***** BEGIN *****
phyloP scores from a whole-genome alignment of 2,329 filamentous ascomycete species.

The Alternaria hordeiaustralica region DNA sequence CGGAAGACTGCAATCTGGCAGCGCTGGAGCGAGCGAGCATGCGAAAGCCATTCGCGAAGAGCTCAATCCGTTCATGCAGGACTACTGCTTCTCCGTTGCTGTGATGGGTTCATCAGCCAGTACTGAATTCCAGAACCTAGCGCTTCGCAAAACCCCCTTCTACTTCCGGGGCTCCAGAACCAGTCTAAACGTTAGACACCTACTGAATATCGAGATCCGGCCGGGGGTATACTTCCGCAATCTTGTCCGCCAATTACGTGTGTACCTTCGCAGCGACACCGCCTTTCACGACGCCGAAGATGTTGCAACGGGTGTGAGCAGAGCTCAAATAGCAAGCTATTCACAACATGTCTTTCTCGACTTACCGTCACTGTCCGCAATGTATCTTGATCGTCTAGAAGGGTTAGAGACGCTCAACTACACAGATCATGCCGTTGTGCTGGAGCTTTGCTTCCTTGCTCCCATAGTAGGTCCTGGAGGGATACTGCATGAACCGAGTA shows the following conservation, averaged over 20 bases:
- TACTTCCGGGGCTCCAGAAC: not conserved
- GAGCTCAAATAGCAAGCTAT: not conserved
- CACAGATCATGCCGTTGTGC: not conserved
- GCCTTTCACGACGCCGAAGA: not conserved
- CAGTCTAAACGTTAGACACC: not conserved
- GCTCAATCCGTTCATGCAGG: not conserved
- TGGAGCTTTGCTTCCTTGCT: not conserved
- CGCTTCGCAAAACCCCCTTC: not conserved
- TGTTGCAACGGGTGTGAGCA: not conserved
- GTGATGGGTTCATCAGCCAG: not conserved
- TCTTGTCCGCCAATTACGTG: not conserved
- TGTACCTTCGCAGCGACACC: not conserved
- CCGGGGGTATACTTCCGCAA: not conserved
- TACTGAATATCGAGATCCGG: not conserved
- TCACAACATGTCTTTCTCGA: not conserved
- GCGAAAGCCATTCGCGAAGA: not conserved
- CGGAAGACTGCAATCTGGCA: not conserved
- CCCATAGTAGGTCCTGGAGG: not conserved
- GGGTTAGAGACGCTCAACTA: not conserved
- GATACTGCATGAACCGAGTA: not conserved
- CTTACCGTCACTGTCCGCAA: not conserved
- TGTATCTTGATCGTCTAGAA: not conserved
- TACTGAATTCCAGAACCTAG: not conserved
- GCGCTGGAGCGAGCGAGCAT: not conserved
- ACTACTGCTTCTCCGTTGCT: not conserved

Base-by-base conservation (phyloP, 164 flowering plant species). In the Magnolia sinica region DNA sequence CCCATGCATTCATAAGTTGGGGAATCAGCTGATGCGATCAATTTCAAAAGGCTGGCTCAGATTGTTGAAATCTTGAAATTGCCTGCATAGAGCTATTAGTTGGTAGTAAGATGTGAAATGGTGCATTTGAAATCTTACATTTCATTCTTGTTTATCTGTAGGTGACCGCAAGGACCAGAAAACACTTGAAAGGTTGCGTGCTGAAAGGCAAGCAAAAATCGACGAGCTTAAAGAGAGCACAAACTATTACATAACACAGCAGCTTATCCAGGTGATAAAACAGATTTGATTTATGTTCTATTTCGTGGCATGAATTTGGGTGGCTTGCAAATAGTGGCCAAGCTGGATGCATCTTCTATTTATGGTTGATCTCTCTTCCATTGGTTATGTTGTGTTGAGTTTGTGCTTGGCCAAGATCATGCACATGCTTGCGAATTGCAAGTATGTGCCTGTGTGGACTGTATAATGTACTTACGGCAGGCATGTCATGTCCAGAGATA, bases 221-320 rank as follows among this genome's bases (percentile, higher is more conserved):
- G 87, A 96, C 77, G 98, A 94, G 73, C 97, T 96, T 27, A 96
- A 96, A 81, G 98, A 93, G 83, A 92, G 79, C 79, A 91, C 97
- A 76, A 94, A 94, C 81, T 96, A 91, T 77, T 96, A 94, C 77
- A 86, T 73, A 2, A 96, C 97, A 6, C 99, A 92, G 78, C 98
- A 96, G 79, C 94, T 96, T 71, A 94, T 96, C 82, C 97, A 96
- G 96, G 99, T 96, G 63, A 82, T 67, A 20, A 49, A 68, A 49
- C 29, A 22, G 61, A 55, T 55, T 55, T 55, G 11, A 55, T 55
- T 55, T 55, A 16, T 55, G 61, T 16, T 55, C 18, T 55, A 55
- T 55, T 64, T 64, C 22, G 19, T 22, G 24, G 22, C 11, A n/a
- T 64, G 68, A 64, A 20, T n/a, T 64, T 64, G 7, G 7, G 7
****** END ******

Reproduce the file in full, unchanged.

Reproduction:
phyloP scores from a whole-genome alignment of 2,329 filamentous ascomycete species.

The Alternaria hordeiaustralica region DNA sequence CGGAAGACTGCAATCTGGCAGCGCTGGAGCGAGCGAGCATGCGAAAGCCATTCGCGAAGAGCTCAATCCGTTCATGCAGGACTACTGCTTCTCCGTTGCTGTGATGGGTTCATCAGCCAGTACTGAATTCCAGAACCTAGCGCTTCGCAAAACCCCCTTCTACTTCCGGGGCTCCAGAACCAGTCTAAACGTTAGACACCTACTGAATATCGAGATCCGGCCGGGGGTATACTTCCGCAATCTTGTCCGCCAATTACGTGTGTACCTTCGCAGCGACACCGCCTTTCACGACGCCGAAGATGTTGCAACGGGTGTGAGCAGAGCTCAAATAGCAAGCTATTCACAACATGTCTTTCTCGACTTACCGTCACTGTCCGCAATGTATCTTGATCGTCTAGAAGGGTTAGAGACGCTCAACTACACAGATCATGCCGTTGTGCTGGAGCTTTGCTTCCTTGCTCCCATAGTAGGTCCTGGAGGGATACTGCATGAACCGAGTA shows the following conservation, averaged over 20 bases:
- TACTTCCGGGGCTCCAGAAC: not conserved
- GAGCTCAAATAGCAAGCTAT: not conserved
- CACAGATCATGCCGTTGTGC: not conserved
- GCCTTTCACGACGCCGAAGA: not conserved
- CAGTCTAAACGTTAGACACC: not conserved
- GCTCAATCCGTTCATGCAGG: not conserved
- TGGAGCTTTGCTTCCTTGCT: not conserved
- CGCTTCGCAAAACCCCCTTC: not conserved
- TGTTGCAACGGGTGTGAGCA: not conserved
- GTGATGGGTTCATCAGCCAG: not conserved
- TCTTGTCCGCCAATTACGTG: not conserved
- TGTACCTTCGCAGCGACACC: not conserved
- CCGGGGGTATACTTCCGCAA: not conserved
- TACTGAATATCGAGATCCGG: not conserved
- TCACAACATGTCTTTCTCGA: not conserved
- GCGAAAGCCATTCGCGAAGA: not conserved
- CGGAAGACTGCAATCTGGCA: not conserved
- CCCATAGTAGGTCCTGGAGG: not conserved
- GGGTTAGAGACGCTCAACTA: not conserved
- GATACTGCATGAACCGAGTA: not conserved
- CTTACCGTCACTGTCCGCAA: not conserved
- TGTATCTTGATCGTCTAGAA: not conserved
- TACTGAATTCCAGAACCTAG: not conserved
- GCGCTGGAGCGAGCGAGCAT: not conserved
- ACTACTGCTTCTCCGTTGCT: not conserved

Base-by-base conservation (phyloP, 164 flowering plant species). In the Magnolia sinica region DNA sequence CCCATGCATTCATAAGTTGGGGAATCAGCTGATGCGATCAATTTCAAAAGGCTGGCTCAGATTGTTGAAATCTTGAAATTGCCTGCATAGAGCTATTAGTTGGTAGTAAGATGTGAAATGGTGCATTTGAAATCTTACATTTCATTCTTGTTTATCTGTAGGTGACCGCAAGGACCAGAAAACACTTGAAAGGTTGCGTGCTGAAAGGCAAGCAAAAATCGACGAGCTTAAAGAGAGCACAAACTATTACATAACACAGCAGCTTATCCAGGTGATAAAACAGATTTGATTTATGTTCTATTTCGTGGCATGAATTTGGGTGGCTTGCAAATAGTGGCCAAGCTGGATGCATCTTCTATTTATGGTTGATCTCTCTTCCATTGGTTATGTTGTGTTGAGTTTGTGCTTGGCCAAGATCATGCACATGCTTGCGAATTGCAAGTATGTGCCTGTGTGGACTGTATAATGTACTTACGGCAGGCATGTCATGTCCAGAGATA, bases 221-320 rank as follows among this genome's bases (percentile, higher is more conserved):
- G 87, A 96, C 77, G 98, A 94, G 73, C 97, T 96, T 27, A 96
- A 96, A 81, G 98, A 93, G 83, A 92, G 79, C 79, A 91, C 97
- A 76, A 94, A 94, C 81, T 96, A 91, T 77, T 96, A 94, C 77
- A 86, T 73, A 2, A 96, C 97, A 6, C 99, A 92, G 78, C 98
- A 96, G 79, C 94, T 96, T 71, A 94, T 96, C 82, C 97, A 96
- G 96, G 99, T 96, G 63, A 82, T 67, A 20, A 49, A 68, A 49
- C 29, A 22, G 61, A 55, T 55, T 55, T 55, G 11, A 55, T 55
- T 55, T 55, A 16, T 55, G 61, T 16, T 55, C 18, T 55, A 55
- T 55, T 64, T 64, C 22, G 19, T 22, G 24, G 22, C 11, A n/a
- T 64, G 68, A 64, A 20, T n/a, T 64, T 64, G 7, G 7, G 7